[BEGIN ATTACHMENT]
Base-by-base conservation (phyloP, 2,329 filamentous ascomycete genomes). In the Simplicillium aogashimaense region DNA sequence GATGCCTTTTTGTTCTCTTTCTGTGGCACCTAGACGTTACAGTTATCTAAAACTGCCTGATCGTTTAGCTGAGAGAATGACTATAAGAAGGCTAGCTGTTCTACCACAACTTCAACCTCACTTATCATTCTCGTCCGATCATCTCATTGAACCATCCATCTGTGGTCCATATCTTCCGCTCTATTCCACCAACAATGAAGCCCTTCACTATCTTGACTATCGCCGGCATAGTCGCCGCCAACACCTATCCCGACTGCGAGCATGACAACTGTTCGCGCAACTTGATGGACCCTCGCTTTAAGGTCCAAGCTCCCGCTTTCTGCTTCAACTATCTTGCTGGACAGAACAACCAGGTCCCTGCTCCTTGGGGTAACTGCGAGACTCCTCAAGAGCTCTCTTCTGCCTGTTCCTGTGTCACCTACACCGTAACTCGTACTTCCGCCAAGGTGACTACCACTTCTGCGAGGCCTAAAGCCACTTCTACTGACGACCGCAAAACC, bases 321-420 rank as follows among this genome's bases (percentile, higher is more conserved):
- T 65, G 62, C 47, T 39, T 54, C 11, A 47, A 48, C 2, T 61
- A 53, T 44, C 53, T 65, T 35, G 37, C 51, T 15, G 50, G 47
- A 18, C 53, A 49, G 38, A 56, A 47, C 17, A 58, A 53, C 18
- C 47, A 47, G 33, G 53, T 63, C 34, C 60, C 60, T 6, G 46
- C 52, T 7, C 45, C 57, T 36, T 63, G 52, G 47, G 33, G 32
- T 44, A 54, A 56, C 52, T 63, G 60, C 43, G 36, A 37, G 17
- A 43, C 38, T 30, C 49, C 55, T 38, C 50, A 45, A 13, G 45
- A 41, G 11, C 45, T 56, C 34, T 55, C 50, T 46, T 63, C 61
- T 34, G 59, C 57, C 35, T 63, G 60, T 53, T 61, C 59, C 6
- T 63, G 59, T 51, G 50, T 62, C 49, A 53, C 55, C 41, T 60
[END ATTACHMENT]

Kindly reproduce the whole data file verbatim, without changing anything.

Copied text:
Base-by-base conservation (phyloP, 2,329 filamentous ascomycete genomes). In the Simplicillium aogashimaense region DNA sequence GATGCCTTTTTGTTCTCTTTCTGTGGCACCTAGACGTTACAGTTATCTAAAACTGCCTGATCGTTTAGCTGAGAGAATGACTATAAGAAGGCTAGCTGTTCTACCACAACTTCAACCTCACTTATCATTCTCGTCCGATCATCTCATTGAACCATCCATCTGTGGTCCATATCTTCCGCTCTATTCCACCAACAATGAAGCCCTTCACTATCTTGACTATCGCCGGCATAGTCGCCGCCAACACCTATCCCGACTGCGAGCATGACAACTGTTCGCGCAACTTGATGGACCCTCGCTTTAAGGTCCAAGCTCCCGCTTTCTGCTTCAACTATCTTGCTGGACAGAACAACCAGGTCCCTGCTCCTTGGGGTAACTGCGAGACTCCTCAAGAGCTCTCTTCTGCCTGTTCCTGTGTCACCTACACCGTAACTCGTACTTCCGCCAAGGTGACTACCACTTCTGCGAGGCCTAAAGCCACTTCTACTGACGACCGCAAAACC, bases 321-420 rank as follows among this genome's bases (percentile, higher is more conserved):
- T 65, G 62, C 47, T 39, T 54, C 11, A 47, A 48, C 2, T 61
- A 53, T 44, C 53, T 65, T 35, G 37, C 51, T 15, G 50, G 47
- A 18, C 53, A 49, G 38, A 56, A 47, C 17, A 58, A 53, C 18
- C 47, A 47, G 33, G 53, T 63, C 34, C 60, C 60, T 6, G 46
- C 52, T 7, C 45, C 57, T 36, T 63, G 52, G 47, G 33, G 32
- T 44, A 54, A 56, C 52, T 63, G 60, C 43, G 36, A 37, G 17
- A 43, C 38, T 30, C 49, C 55, T 38, C 50, A 45, A 13, G 45
- A 41, G 11, C 45, T 56, C 34, T 55, C 50, T 46, T 63, C 61
- T 34, G 59, C 57, C 35, T 63, G 60, T 53, T 61, C 59, C 6
- T 63, G 59, T 51, G 50, T 62, C 49, A 53, C 55, C 41, T 60